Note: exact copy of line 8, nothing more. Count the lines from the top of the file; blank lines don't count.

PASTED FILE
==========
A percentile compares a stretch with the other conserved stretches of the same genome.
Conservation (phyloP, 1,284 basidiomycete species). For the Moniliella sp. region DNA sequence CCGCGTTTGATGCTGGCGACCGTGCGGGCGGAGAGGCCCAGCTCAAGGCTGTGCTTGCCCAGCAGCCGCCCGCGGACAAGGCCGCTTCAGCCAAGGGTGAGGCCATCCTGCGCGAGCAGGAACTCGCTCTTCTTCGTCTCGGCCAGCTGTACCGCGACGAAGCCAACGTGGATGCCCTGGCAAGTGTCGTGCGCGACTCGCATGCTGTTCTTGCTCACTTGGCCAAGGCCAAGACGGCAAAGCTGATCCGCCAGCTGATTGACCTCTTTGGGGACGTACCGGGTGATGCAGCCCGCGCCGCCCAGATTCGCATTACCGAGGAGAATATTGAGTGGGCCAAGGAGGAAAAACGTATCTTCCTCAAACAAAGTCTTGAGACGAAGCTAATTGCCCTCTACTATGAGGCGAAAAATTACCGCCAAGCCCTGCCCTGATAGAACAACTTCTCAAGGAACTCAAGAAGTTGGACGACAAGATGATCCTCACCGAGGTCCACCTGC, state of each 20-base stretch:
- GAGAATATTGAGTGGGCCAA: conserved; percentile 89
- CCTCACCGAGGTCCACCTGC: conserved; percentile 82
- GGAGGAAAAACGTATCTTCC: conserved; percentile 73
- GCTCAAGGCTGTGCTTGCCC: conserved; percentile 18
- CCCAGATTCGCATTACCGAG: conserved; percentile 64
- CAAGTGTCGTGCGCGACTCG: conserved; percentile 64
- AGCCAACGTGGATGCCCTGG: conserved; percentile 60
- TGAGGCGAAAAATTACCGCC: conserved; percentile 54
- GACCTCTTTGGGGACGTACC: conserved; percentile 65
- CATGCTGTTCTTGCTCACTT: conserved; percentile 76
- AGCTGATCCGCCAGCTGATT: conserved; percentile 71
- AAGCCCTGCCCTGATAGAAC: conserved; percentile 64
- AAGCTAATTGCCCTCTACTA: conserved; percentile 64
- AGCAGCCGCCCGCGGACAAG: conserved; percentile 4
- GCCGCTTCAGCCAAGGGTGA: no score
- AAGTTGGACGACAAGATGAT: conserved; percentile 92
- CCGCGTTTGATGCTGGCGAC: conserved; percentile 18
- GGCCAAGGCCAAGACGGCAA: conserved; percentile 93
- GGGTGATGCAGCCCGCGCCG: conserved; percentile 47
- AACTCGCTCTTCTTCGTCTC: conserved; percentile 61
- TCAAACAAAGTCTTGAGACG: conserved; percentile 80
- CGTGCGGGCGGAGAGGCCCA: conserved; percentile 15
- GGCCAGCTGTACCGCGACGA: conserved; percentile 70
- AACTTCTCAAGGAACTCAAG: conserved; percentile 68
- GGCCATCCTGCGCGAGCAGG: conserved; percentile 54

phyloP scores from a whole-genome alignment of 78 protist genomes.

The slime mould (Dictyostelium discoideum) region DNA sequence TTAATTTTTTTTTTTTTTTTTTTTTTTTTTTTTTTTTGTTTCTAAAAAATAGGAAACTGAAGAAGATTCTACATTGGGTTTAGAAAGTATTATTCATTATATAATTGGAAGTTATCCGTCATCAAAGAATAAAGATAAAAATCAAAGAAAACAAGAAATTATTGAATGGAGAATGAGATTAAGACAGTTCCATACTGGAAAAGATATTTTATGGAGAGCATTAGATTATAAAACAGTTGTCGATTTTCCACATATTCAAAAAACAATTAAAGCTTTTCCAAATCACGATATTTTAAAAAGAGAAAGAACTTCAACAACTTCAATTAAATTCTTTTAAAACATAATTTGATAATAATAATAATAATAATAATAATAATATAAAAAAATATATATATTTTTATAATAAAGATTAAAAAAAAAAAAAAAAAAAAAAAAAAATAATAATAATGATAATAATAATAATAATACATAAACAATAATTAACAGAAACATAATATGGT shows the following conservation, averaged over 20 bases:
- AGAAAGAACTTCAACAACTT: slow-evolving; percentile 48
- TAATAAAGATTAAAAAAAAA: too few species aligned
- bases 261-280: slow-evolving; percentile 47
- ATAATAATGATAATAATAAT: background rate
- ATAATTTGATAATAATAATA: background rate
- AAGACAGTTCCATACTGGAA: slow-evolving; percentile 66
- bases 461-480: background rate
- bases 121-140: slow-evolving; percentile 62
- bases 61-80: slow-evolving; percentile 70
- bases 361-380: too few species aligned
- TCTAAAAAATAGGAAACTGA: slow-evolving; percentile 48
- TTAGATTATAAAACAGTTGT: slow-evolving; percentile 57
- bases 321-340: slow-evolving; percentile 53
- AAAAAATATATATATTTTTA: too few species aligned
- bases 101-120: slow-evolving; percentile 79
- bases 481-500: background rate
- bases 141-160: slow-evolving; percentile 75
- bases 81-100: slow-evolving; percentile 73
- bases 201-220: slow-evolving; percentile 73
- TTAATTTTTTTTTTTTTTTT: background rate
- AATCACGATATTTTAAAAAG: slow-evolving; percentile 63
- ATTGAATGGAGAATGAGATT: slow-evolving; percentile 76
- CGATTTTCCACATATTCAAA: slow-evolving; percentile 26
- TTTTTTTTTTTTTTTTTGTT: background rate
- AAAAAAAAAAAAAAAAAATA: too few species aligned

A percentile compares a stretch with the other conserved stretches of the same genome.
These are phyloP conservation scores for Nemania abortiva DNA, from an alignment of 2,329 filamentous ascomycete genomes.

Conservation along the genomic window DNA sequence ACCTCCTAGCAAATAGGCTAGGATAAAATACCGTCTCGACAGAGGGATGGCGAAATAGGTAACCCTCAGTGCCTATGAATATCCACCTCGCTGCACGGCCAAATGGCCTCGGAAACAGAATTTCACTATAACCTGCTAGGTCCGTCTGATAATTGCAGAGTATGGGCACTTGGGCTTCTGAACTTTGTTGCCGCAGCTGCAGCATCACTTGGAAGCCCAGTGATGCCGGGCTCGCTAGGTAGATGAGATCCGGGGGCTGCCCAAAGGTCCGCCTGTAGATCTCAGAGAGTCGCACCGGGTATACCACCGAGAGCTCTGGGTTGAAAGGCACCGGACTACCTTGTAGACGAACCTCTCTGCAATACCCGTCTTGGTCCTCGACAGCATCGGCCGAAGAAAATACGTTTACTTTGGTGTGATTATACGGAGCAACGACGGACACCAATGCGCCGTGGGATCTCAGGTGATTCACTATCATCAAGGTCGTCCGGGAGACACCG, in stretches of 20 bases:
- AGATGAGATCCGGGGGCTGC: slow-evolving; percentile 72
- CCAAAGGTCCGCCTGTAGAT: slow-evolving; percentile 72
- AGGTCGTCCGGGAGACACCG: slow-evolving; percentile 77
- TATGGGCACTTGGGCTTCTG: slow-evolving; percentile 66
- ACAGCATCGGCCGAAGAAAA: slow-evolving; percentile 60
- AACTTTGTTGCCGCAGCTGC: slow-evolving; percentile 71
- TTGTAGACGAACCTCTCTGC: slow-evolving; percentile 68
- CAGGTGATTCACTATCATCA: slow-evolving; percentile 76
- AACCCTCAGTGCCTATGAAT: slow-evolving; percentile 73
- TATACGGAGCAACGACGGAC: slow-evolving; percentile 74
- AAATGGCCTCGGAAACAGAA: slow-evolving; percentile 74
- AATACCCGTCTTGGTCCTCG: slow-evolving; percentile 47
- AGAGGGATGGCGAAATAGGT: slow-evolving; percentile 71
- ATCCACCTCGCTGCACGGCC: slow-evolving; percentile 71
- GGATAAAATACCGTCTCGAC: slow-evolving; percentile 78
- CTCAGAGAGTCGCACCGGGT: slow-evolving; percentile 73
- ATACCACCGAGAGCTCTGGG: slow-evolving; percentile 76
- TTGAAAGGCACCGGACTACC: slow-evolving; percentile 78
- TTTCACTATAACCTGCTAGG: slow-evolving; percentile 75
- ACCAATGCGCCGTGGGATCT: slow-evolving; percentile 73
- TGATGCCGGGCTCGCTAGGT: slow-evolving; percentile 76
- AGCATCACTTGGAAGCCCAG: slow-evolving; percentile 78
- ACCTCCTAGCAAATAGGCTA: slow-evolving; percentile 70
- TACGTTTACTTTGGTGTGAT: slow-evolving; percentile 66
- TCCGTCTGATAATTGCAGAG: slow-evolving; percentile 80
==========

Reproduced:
- CAAGTGTCGTGCGCGACTCG: conserved; percentile 64